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U.K. Defends Detention of Greenwald’s Partner, Citing ‘Stolen Information’

England’s Britain’s Metropolitan Police Service defended the detention of Glenn Greenwald’s partner David Miranda as “legally and procedurally sound” on Tuesday, pushing back against criticism from Greenwald and his paper the Guardian that the action was meant to intimidate them in response to their reporting on GCHQ espionage activities.

“The examination of a 28-year-old man under Schedule 7 of the Terrorism Act 2000 at Heathrow Airport on Sunday 18 August was subject to a detailed decision making process,” the MPS said in a statement. “The procedure was reviewed throughout to ensure the examination was both necessary and proportionate.”

“The Government and the police have a duty to protect the public and our national security,” said a spokesman for the Home Office. “If the police believe that an individual is in possession of highly sensitive stolen information that would help terrorism, then they should act and the law provides them with a framework to do that. Those who oppose this sort of action need to think about what they are condoning.”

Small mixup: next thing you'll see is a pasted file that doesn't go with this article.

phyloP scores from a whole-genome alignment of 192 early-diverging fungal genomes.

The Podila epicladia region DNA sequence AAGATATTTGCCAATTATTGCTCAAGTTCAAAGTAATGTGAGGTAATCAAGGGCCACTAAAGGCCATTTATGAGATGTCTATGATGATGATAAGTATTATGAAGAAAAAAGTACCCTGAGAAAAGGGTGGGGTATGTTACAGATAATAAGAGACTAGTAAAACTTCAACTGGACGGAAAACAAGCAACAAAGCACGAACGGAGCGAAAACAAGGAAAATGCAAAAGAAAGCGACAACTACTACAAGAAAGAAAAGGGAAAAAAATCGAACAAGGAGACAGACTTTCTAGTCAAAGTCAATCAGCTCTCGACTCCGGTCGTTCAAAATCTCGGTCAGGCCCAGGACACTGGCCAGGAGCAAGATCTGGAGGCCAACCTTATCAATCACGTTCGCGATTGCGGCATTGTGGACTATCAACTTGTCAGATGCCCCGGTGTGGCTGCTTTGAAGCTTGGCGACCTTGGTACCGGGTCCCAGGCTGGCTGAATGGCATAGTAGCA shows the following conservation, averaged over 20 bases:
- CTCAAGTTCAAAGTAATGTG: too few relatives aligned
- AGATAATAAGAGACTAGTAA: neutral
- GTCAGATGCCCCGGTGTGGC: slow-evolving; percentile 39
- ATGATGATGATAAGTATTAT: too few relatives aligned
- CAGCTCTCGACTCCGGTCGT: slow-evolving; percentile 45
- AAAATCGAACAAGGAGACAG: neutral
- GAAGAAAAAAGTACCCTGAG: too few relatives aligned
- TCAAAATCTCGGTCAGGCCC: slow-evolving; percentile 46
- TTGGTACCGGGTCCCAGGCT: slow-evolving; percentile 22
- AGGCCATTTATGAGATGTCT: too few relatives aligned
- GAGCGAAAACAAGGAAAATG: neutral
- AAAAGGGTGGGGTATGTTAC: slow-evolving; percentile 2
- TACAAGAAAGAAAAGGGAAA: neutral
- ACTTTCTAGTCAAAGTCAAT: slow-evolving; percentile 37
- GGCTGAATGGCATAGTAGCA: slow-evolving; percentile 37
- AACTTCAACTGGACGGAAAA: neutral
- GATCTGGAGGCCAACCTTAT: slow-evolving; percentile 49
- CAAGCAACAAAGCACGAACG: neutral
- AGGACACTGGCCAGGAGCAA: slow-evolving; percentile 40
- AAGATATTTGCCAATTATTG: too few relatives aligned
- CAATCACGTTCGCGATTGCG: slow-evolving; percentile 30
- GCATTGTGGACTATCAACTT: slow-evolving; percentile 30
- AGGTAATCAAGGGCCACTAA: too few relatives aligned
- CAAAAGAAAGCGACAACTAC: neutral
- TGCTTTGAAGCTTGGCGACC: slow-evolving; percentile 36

RELATED: U.S. Denies Role in Detaining Greenwald’s Partner, Says U.K. Gave ‘Heads Up’

Miranda was detained by British authorities for nine hours Sunday morning, the maximum amount of time allowed under schedule 7 of the Terrorism Act of 2000. He had been en route to the home he shares with Greenwald in Rio de Janeiro from Berlin, where he had been staying with Laura Poitras, a filmmaker with whom Greenwald has worked closely on his Edward Snowden pieces. Miranda said authorities questioned him about Greenwald’s reporting, and seized much of the electronic equipment he had with him.

[h/t CNN]

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Image via the Guardian

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